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Novel Application of Antibiotic Impregnated Polymethyl-MethacrylateBone Cement for the Treatment of Infected Cranioplasties: Initial Experience
Kevin M Englar MD1, Anthony M Kordahi MD1, Michael G. Brandel, MD, MAS2, David R. Santiago-Dieppa, MD2, Arvin R. Wali, MD, MAS2, Martin Pham MD2, David Barba MD2, Joseph Ciacci MD2, Mark Rechnic MD1 1)Division of Plastic Surgery, University of California-San Diego, La Jolla, CA, USA 2)Department of Neurosurgery, University of California-San Diego, La Jolla, CA, USA

Background: Management of infected cranioplasty implants remains a challenge. Severe cases are usually treated with surgical debridement, removal of the infected implant, and prolonged antibiotic therapy. Reconstruction of the resulting defect is usually delayed for several months to years. This interval between removal and reconstruction leaves the brain vulnerable to trauma and requires an additional procedure to re-elevate the scalp flap, which can be scarred, fibrotic, and thinned, increasing the difficulty. Using antibiotic impregnated polymethyl-methacrylate (PMMA), we propose an alternative to delayed reconstruction in the face of cranioplasty infection with a dual purpose: treat the infection with a material which delivers antibiotic to the area (PMMA-antibiotic) and which functions as a temporary or permanent cranioplasty, protecting the underlying structures and preventing soft tissue contracture in the process.

Methods: We reviewed the records of three consecutive patients who presented with infected cranioplasty and underwent single-stage PMMA-antibiotic salvage cranioplasty. All patients underwent debridement and washout of the infected cranioplasty. Titanium mesh was placed over the bony defect. PMMA impregnated with vancomycin and tobramycin was then spread over the plate and defect prior to closure. Postop, patients received extended treatment with culture driven systemic antimicrobials.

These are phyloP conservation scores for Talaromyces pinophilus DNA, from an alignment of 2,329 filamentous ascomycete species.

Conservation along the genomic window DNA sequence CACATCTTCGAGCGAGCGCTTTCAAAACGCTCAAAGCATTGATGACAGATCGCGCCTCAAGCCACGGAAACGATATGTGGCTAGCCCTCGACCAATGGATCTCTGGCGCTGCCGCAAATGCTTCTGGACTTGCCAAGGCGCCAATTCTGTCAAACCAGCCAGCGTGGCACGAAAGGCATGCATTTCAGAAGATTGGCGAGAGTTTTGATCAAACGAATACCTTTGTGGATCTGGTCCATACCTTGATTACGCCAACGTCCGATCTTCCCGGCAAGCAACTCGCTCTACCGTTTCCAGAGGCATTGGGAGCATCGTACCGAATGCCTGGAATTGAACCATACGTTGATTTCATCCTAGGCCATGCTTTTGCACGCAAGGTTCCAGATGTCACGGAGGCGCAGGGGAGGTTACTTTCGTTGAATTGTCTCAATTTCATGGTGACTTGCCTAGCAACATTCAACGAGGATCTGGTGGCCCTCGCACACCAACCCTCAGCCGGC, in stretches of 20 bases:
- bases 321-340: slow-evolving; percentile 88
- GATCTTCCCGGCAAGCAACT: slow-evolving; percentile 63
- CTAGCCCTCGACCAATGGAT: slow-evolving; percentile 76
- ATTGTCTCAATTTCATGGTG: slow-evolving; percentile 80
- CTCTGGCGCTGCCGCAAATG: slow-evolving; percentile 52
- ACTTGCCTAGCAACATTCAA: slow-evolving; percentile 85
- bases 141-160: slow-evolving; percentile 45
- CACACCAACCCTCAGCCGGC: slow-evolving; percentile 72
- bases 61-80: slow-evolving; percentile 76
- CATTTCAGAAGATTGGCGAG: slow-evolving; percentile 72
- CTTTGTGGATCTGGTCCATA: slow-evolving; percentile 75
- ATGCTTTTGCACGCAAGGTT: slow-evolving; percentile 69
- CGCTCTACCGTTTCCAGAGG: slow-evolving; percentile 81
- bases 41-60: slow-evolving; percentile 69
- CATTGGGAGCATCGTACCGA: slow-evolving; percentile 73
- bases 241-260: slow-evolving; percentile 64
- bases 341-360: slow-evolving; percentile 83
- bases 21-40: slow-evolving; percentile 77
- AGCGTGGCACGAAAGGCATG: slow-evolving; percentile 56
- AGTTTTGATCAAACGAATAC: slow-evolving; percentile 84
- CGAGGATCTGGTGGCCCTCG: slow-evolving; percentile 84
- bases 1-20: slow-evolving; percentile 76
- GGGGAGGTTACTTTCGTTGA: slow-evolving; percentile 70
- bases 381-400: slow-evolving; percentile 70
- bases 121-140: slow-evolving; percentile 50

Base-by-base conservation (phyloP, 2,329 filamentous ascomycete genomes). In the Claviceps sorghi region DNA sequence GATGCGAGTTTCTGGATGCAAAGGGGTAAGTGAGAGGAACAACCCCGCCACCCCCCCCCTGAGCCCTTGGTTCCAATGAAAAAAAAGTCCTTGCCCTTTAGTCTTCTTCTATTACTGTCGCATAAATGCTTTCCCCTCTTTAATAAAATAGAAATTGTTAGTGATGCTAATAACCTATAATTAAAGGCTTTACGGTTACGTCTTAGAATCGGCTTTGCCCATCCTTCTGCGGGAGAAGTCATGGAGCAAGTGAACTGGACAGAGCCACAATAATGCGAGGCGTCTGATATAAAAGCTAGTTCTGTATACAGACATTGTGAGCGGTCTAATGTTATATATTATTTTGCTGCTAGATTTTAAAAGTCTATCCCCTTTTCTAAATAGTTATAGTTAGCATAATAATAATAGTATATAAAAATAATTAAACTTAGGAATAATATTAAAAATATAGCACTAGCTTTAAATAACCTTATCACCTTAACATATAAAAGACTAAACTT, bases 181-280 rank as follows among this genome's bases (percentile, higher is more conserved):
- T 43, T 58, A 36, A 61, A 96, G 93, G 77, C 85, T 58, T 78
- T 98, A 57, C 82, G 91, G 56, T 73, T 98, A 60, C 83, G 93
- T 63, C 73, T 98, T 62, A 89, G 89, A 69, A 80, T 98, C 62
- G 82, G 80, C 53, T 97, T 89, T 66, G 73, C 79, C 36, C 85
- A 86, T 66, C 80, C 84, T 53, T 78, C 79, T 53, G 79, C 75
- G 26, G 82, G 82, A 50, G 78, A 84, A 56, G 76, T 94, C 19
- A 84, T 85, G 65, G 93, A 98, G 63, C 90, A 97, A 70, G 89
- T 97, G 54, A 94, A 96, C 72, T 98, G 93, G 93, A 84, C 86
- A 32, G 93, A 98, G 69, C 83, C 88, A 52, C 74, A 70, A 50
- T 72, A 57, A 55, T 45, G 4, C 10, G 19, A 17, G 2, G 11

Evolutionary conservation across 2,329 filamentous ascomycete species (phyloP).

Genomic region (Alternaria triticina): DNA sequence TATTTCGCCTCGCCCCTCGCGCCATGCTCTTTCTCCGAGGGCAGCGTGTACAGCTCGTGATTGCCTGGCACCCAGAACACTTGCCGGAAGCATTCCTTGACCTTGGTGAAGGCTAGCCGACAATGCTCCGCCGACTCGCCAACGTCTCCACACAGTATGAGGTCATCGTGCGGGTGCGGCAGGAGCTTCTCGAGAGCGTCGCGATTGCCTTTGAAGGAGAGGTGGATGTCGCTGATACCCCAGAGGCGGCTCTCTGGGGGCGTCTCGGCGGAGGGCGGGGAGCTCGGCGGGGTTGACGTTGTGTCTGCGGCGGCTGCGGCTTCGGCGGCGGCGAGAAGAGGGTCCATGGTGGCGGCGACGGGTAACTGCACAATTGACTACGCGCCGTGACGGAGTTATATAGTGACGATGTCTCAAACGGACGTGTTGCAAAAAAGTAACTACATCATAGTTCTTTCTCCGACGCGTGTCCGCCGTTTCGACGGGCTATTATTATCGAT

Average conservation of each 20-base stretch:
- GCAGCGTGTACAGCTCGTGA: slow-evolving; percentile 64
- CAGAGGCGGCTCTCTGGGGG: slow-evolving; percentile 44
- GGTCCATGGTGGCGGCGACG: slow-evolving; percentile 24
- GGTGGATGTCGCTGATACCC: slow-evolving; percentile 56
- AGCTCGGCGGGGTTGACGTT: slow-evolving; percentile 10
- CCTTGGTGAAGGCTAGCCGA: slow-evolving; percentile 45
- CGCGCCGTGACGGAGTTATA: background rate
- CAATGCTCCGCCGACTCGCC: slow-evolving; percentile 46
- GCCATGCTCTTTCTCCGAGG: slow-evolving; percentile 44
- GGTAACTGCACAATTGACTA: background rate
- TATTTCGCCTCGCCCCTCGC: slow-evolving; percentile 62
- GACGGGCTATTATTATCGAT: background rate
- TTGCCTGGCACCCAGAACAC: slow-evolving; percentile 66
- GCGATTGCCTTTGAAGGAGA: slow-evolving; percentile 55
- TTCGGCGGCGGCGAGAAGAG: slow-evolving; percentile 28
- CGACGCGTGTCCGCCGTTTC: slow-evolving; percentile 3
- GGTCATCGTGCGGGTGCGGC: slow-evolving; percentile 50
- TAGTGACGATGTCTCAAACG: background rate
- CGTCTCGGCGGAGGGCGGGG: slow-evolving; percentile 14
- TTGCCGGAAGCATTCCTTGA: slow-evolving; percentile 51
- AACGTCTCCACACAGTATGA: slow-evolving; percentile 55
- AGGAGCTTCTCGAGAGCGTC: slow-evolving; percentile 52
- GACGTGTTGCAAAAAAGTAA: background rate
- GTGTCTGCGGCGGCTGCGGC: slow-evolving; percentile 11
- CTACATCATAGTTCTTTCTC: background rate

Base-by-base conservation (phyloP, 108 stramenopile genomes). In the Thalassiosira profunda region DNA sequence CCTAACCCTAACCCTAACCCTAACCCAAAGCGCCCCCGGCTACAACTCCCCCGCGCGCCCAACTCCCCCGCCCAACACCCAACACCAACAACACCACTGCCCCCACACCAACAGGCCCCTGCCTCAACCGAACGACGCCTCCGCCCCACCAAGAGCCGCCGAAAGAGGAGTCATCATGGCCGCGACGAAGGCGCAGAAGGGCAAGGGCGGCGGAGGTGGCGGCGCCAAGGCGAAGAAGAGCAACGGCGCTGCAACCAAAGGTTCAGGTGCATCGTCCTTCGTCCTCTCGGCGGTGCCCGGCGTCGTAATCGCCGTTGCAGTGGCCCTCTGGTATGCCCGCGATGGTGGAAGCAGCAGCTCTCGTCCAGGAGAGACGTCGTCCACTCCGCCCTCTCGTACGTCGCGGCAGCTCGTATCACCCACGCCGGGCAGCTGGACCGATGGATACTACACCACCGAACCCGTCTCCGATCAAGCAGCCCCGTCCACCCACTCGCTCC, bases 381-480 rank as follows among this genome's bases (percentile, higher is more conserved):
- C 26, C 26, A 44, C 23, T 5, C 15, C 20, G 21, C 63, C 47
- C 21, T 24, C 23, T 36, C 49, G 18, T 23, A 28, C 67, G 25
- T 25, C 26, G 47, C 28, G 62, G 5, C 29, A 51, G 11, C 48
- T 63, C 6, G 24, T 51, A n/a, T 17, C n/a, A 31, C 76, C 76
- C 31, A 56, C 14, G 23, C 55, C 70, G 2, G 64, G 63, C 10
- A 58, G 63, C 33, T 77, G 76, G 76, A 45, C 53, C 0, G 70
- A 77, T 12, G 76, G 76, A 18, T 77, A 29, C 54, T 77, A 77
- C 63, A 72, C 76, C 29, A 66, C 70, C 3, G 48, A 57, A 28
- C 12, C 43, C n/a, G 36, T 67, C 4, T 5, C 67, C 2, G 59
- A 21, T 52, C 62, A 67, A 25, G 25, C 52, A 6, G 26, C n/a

Results: Case 1 A 76-year-old who presented 4.5 years after bifrontal cranioplasty with a chronic wound, purulent drainage, and exposed cranioplasty material. She refused an intervention that would leave her disfigured. Operative cultures grew Pseudomonas aeruginosa and Staph epidermidis, and she completed an eight-week antibiotic regimen. There has been no sign of recurrent infection after 13 months. Case 2 A 48-year-old, insulin dependent diabetic male presented 5 months postop from cranioplasty after trauma with a large vertex wound dehiscence with hardware exposure and drainage. This patient's socioeconomic situation left him especially vulnerable to injury without salvage cranioplasty. Operative cultures grew Pseudomonas aeruginosa, Serratia marcescens, methicillin sensitive Staph aureus. IV antibiotics were continued for six weeks. There has been no evidence of recurrent infection after nine months. Case 3 A 62-year-old woman who six weeks after status-post multiply revised hemicraniectomy and subsequent cranioplasty, developed a small dehiscence with drainage and exposed calvaria and polyether ether ketone (PEEK) prosthetic. She refused any staged procedure. Operative cultures grew Candida albicans and were treated with oral and IV antifungals. A small dehiscence occurred at two months postop at the site under maximal tension. This was surgically revised without removal of the PMMA-antibiotic cranioplasty. She is eight months postop from her salvage cranioplasty without further problem.

Conclusion: We present three cases of infected cranioplasty implants which were reconstructed in one stage using titanium mesh with PMMA-antibiotic salvage cranioplasty. Compared to a traditional staged approach, by bridging traditional implant removal and delayed reconstruction or acting as definitive reconstruction, this treatment strategy obliviates the need to leave patients deformed and calvarial contents unprotected. Furthermore, it can act as a spacer to prevent soft tissue contracture if delayed reconstruction is pursued. These results are relatively early but encouraging. Longer-term follow-up and a larger case series are needed to further delineate the role of single stage reconstruction.

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